MacKay, Macdonald bridge toll increase delayed by one day

·2 min read
Halifax Harbour Bridges collects roughly $33 million in tolls in a regular year.  (Robert Short/CBC - image credit)
Halifax Harbour Bridges collects roughly $33 million in tolls in a regular year. (Robert Short/CBC - image credit)

People who still use cash to cross the Halifax harbour bridges will get another day before the price to cross goes up 25 cents, Halifax Harbour Bridges said in a tweet Monday.

The fee was supposed to increase on Monday, but the Crown corporation delayed the increase until Tuesday. It did not immediately disclose the reason for the delay.

A toll hike that was approved by the Nova Scotia Utility and Review Board means drivers crossing the Macdonald or MacKay bridges will have to pay $1.25 if they're using cash, up from a dollar. Passenger vehicles using a Macpass will pay a dollar instead of 80 cents.

The increase for commercial vehicles will be 25 per cent per axle.

This is the first toll increase on the bridges in a decade, and Halifax Harbour Bridges says it is necessary to maintain the bridges.

The increase supports a $285 million, 10-year plan of maintenance and repairs, says communications manager Steve Proctor.

"So, without this increase, we wouldn't be able to do the repairs that keep the bridges running safely and efficiently," he said.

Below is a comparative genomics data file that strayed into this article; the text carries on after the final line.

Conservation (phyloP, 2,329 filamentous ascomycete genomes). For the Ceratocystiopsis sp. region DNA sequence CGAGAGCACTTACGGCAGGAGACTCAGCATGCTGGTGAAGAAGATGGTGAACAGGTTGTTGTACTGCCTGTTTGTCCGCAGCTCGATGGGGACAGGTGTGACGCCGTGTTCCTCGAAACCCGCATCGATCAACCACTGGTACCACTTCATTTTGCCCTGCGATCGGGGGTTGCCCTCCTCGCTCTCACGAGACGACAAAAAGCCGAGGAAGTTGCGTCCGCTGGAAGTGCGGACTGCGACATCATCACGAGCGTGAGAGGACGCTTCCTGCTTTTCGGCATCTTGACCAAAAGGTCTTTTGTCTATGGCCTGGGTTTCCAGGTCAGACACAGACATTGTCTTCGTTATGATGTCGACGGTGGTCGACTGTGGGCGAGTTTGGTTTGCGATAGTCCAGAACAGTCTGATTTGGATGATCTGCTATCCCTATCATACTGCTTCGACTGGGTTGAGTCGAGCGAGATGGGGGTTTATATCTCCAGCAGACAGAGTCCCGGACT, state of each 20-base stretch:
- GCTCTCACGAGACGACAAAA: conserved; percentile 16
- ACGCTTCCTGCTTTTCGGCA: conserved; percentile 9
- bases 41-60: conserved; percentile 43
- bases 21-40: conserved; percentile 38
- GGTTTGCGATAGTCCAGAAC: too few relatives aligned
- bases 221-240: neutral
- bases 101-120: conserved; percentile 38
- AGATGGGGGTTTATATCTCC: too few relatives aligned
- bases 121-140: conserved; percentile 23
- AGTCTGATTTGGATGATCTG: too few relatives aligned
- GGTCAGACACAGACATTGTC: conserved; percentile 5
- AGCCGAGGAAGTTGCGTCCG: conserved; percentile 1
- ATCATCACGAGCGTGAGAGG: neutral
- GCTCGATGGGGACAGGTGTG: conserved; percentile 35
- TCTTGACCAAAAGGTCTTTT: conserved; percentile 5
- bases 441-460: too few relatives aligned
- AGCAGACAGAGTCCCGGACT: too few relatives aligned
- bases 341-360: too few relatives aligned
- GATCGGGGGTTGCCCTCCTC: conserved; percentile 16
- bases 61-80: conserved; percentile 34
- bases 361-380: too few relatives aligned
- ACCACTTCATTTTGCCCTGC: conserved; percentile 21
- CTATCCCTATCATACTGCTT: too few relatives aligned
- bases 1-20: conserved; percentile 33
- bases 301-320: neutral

Part of the $285-million budget will go to concrete repairs, steel and paint repairs, concrete structure rehabilitation and overpass maintenance.

Proctor said there is also money set aside for a future move to an all-electronic toll system.

Robert Short/CBC
Robert Short/CBC

The Macdonald bridge is 66 years old, and the MacKay bridge is 51 years old.

Proctor said there may be more toll increases in the next few years to keep up with maintenance, but "nothing is set in stone."

A new study suggested the deck system of the MacKay will reach the end of its life by 2040.

Halifax Harbour Bridges is looking into suggestions from engineers that a six-lane, $1-billion bridge should be built to replace it. Proctor said nothing has been decided, but there is "a finite timeline."

"It takes 10 years to build a bridge, so within the next 10 years we have to have a plan and engineering and drawings all in place," he said.

Funded by drivers

Halifax Harbour Bridges receives no provincial funding.

"The way the bridge is set up is that people who use the bridge pay for the bridge," Proctor said.

"Nobody likes to see an increase, but I think everybody understands it. I think everybody has known that it's been coming."

Proctor said there is a plan in place if people show up without the extra quarter. "But our expectation is that it should go fairly smoothly."

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